The History of Children’s Rights
During the 1870s, more than a century ago, the disturbing story of Mary Ellen changed how the world views children and their rights. Her life story prompted the US government to revise and give particular legal attention to children’s rights.
Mary Ellen was a child born to Irish immigrants. On the year she was born (1864) her father died in the brutal War of the Cold Harbour, Virginia. This left her mother the sole responsibility of caring for her. Unable to continue paying for her daughter’s care, Mary was turned over to New York City’s Department of Charities where a couple falsely claimed as her relations.
Over the next six years in the hands of the couple, she suffered unimaginable abuse and neglect. She was kept from going outside with no adequate clothing for the winter months and no comfortable bed for her to sleep. She was malnourished and was forced to work beyond her age and capacity. People around her tried to intervene, specially the Methodist caseworker, Etta Wheeler. But without adequate laws governing children, Etta fought a long and hard battle to save Mary until she sought out the help of Henry Bergh, founder of the American Society for the Prevention of Cruelty to Animals in which she reasoned out that as children are part of the animal kingdom, Mary could therefore be protected under the same laws that govern animal mistreatment.
Mary’s story ended well as she was taken to a farm and raised among other children where she grew up and in a safe and child friendly haven. Mary’s case reverberated throughout the nation and resulted in the foundation of New York’s Society for the Prevention of Cruelty to Children (SPCC) in 1874. Since then, the US and the rest of the world had become vigilant in amending and protecting the rights of children.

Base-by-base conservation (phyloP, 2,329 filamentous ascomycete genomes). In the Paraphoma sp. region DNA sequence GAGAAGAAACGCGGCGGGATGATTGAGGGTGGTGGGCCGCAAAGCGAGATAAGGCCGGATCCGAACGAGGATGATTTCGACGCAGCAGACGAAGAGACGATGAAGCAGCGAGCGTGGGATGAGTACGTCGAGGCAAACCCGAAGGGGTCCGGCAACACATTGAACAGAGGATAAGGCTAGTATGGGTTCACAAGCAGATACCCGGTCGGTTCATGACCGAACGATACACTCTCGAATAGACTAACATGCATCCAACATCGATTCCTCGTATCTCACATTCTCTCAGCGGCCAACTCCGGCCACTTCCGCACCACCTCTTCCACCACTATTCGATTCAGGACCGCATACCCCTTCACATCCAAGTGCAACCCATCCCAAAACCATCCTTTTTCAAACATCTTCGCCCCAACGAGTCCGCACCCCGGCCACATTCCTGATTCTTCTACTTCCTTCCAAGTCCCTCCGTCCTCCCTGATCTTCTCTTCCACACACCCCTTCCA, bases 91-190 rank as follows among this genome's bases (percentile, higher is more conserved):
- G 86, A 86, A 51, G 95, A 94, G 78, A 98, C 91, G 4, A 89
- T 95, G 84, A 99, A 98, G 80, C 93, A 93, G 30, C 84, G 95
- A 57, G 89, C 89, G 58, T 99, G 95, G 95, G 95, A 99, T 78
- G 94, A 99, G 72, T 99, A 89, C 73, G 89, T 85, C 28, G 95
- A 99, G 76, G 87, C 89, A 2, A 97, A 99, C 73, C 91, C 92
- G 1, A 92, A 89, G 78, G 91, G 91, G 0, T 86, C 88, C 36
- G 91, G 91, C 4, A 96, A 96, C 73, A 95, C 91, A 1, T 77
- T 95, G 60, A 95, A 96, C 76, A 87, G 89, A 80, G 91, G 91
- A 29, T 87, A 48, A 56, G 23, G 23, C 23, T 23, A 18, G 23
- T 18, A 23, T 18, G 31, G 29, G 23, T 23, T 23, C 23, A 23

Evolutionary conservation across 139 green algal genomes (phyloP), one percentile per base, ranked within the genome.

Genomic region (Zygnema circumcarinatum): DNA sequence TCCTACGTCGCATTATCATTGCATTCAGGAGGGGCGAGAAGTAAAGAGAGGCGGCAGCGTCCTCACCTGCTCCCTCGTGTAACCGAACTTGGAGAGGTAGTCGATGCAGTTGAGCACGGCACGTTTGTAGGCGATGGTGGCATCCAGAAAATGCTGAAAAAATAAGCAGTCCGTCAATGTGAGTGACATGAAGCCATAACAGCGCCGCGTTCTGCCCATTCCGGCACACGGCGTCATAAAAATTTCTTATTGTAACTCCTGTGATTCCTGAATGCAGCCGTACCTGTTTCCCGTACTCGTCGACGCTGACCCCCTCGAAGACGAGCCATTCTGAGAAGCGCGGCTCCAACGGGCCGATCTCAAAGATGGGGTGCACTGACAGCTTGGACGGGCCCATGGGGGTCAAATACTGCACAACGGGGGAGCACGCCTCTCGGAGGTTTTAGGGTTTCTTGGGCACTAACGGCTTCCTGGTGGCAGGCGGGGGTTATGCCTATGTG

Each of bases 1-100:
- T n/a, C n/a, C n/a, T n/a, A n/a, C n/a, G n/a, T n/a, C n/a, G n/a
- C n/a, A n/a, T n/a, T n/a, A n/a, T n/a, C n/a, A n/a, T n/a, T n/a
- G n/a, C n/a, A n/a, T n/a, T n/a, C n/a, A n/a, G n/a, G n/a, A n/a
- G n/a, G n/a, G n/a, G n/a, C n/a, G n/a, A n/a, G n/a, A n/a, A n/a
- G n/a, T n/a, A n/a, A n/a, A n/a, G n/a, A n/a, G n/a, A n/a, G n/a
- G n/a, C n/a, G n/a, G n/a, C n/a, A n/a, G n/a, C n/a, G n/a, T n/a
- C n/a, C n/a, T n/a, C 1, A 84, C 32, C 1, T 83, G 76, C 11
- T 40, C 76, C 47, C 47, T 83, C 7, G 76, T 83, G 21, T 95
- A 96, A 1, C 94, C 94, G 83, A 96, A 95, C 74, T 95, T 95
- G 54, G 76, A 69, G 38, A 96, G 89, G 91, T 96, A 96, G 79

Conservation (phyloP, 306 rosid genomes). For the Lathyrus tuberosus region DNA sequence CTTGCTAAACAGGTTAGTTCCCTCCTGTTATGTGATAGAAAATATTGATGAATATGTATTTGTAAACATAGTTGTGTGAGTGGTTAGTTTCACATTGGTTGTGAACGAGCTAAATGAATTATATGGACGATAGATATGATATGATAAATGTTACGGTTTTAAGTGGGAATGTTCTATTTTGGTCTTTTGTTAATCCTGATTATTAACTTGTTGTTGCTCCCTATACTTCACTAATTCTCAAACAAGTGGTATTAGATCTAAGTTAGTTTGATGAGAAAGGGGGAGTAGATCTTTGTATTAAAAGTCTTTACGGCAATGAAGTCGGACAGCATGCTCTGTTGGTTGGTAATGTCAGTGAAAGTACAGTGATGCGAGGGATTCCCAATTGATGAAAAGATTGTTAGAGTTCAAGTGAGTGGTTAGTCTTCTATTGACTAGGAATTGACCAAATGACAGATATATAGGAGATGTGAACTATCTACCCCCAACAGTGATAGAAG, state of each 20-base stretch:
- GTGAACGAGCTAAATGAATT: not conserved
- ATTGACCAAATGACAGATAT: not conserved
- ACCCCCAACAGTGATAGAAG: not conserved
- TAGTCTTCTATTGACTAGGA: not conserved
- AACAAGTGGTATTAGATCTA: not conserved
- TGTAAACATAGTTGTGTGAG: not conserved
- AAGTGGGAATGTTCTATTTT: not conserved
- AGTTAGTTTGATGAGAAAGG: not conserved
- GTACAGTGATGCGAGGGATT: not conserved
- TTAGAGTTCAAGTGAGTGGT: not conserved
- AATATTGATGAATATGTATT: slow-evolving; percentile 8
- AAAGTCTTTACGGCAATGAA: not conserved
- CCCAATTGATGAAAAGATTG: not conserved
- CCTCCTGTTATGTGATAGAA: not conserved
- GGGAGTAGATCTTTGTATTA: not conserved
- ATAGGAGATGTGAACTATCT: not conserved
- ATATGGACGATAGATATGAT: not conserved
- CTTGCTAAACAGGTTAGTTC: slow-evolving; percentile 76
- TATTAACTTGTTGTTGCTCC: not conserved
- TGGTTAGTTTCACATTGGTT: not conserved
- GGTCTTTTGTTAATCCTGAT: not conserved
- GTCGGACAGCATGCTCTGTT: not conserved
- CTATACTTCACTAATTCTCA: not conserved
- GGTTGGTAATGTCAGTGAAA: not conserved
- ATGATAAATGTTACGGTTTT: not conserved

The United Nations took a substantial step in adopting the Declaration of the Rights of the Child in 1924 reaffirming it in 1934 stipulating a child’s right to “nutrition, survival, shelter, proper healthcare, humanitarian relief, protection from abuse and exploitation and the right to grow up in a safe environment that nurtures development; and in 1954 provided children “the right to identity, family, education and freedom from discrimination.” Although this was never legally binding, in 1979 the United Nations with representatives from around the world drafted the first Convention on the Rights of the Child (CRC) which legally protects the rights of children. The CRC was ratified and became an international law in 1990.
Only two countries remain that have yet to ratify the 1990 treaty after 20 years, Somalia, which committed to ratification after they establish a centralized government and the United states which, until today, the treaty is still waiting to be heard in the US Senate’s floor. The US in under pressure to ratify the treaty, according to Linda Spears, Vice President of Policy and Public Affairs at Child Welfare League of America (CWLA), “The United States is a leader in the world; if we don’t ratify, we are not assuming our responsibilities.”
Quoting from the Spears, beyond international credibility, the CRC provides the United States a means of focusing on core issues related to the health, safety, well-being, and futures of children. For example, she says, “We know kids in the inner city, kids in poverty, kids in foster care … they don’t have high graduation rates. What can we do to increase the graduation rates among those populations? What can we do to reduce infant mortality? What can we do to lower rates of child abuse?” She believes that ratification would signal a strong commitment on behalf of the United States to address these and similar issues affecting the welfare of children.